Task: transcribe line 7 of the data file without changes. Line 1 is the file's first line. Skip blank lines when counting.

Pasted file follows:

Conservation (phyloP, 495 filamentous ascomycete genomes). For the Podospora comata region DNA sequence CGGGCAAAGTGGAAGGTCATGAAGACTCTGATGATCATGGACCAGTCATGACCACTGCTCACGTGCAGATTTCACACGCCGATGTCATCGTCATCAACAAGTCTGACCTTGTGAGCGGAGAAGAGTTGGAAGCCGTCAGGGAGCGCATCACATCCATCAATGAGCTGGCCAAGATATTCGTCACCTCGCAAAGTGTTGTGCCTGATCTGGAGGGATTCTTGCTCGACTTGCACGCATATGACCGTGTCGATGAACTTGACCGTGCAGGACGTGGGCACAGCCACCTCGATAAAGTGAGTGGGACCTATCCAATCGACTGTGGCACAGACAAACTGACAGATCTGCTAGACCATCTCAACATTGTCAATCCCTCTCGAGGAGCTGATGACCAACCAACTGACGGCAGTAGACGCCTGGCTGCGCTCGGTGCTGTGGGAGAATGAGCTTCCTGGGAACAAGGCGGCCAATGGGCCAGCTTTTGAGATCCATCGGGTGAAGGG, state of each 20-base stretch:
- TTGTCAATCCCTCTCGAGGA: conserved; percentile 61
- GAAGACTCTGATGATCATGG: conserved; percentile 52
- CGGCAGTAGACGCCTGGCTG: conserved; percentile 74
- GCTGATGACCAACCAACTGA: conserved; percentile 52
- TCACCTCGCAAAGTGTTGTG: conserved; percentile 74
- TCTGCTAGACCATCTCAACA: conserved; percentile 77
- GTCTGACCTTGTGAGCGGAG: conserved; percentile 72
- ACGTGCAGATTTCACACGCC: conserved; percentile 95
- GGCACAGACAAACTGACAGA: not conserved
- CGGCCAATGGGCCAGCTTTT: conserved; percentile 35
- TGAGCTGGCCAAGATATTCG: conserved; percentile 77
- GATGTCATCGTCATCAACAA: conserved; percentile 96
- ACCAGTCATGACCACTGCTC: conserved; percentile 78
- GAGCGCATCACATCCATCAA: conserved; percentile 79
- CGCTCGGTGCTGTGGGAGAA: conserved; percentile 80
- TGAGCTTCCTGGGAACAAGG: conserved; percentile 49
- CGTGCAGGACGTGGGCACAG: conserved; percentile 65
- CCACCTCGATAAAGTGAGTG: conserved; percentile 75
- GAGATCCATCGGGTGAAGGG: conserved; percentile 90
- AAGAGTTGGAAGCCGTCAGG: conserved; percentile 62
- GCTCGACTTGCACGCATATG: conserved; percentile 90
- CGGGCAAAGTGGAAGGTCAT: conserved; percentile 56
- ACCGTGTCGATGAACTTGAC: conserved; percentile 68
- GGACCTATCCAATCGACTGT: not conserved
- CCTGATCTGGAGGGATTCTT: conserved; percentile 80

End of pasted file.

- TCTGCTAGACCATCTCAACA: conserved; percentile 77